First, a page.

Re-using materials

When a painting is examined layer by layer, it often transpires that the artist has re-used the canvas or panel. This is hardly surprising. Artists' materials such as canvas stretchers, canvas, panel, paint and brushes were expensive, and most artists had to use them sparingly. Some would scrape the canvas or panel clean because they were dissatisfied with the work; others would simply paint over the original or begin with a new painting on the reverse.

Presumed lost
Particularly during the period 1886-1888, when he lived and worked in Paris, Van Gogh transpires to have re-used many of his canvases. Painters' canvas was expensive and Van Gogh probably considered it more important to try out something new than to save all his old studies. Thanks to x-ray photographs and pigment analyses, paintings can now be traced that Van Gogh mentions in his letters, but which had been presumed lost. In addition a number of hitherto unknown scenes that had been painted over have been discovered.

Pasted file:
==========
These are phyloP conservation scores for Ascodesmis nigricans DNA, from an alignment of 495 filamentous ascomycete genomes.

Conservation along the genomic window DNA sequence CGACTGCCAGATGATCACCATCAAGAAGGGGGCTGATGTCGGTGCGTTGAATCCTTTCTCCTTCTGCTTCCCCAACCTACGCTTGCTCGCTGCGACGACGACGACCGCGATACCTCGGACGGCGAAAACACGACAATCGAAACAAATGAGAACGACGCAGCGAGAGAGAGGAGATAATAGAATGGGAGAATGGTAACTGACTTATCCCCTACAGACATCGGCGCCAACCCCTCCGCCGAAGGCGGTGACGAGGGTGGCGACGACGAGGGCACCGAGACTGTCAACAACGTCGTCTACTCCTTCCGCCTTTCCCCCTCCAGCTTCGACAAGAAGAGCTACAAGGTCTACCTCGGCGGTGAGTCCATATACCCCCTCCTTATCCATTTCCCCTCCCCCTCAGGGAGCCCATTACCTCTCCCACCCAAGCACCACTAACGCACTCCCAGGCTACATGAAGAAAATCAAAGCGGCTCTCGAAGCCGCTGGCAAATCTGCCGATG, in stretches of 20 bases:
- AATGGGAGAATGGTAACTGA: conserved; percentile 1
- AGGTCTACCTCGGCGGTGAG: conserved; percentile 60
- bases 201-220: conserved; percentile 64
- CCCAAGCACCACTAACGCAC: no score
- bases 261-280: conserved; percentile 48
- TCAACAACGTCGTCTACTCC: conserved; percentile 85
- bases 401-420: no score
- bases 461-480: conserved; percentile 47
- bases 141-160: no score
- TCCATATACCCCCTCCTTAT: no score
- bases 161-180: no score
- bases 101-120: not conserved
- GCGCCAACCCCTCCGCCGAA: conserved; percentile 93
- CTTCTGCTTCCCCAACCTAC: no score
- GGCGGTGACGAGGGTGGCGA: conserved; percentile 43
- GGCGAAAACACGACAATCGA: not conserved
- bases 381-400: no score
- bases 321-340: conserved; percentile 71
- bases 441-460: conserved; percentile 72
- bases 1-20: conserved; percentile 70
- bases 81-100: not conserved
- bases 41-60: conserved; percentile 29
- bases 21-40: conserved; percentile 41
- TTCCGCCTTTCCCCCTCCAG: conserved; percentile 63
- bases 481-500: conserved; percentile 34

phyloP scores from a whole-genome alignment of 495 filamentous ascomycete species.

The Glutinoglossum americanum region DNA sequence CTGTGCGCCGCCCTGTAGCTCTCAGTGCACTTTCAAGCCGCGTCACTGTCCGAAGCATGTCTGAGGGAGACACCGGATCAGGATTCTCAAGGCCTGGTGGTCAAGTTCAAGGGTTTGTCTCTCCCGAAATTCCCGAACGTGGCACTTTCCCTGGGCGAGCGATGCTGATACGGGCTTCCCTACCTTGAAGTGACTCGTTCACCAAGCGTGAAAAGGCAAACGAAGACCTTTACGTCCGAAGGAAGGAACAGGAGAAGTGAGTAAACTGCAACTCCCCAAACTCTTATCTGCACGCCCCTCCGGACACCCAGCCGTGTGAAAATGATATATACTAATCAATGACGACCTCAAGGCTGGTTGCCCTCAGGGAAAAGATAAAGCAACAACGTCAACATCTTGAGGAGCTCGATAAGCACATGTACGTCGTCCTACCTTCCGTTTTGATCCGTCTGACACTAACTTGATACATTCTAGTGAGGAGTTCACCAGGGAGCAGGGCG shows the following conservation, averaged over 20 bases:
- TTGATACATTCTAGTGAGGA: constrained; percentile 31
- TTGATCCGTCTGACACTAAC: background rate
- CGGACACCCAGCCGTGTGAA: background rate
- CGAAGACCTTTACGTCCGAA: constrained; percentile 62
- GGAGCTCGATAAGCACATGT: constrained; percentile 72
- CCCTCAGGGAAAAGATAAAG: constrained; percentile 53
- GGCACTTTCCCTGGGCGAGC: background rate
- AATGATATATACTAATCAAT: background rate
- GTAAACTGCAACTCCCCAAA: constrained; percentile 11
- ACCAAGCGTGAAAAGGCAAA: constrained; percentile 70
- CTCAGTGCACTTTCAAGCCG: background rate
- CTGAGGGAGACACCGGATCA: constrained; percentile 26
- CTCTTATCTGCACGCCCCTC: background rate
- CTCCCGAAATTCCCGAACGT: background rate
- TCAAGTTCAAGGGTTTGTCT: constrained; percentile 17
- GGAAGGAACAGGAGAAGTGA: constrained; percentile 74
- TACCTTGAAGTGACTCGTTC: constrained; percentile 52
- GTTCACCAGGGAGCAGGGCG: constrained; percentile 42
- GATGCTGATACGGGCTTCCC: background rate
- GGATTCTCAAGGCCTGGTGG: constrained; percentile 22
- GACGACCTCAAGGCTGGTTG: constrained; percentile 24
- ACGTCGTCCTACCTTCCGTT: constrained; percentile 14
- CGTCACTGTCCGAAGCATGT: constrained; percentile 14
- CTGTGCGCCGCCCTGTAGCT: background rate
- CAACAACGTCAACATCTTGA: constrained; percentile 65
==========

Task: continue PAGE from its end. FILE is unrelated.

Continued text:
The paintings Baskets of potatoes and Basket of pansies were executed on canvases Van Gogh had previously used. In the 19th century it was extremely common to paint over an earlier work. Research into the Fisherman's wife by the French artist Van Gogh so admired Jean-Francois Millet (1814-1875) shows that beneath this work another painting is hidden.

Vincent van Gogh (1853-1890), Baskets of potatoes, 1885,  Van Gogh Museum, Amsterdam (Vincent van Gogh Foundation)Vincent van Gogh (1853-1890), Basket with pansies on a table, 1887, Van Gogh Museum, Amsterdam (Vincent van Gogh Foundation)Jean-Francois Millet, Fisherman's wife, 1884, Museum Mesdag, The Hague
Baskets of potatoes: two paintings underneath Basket of pansies: many layers of paint Fisherman's wife: a naked lady?

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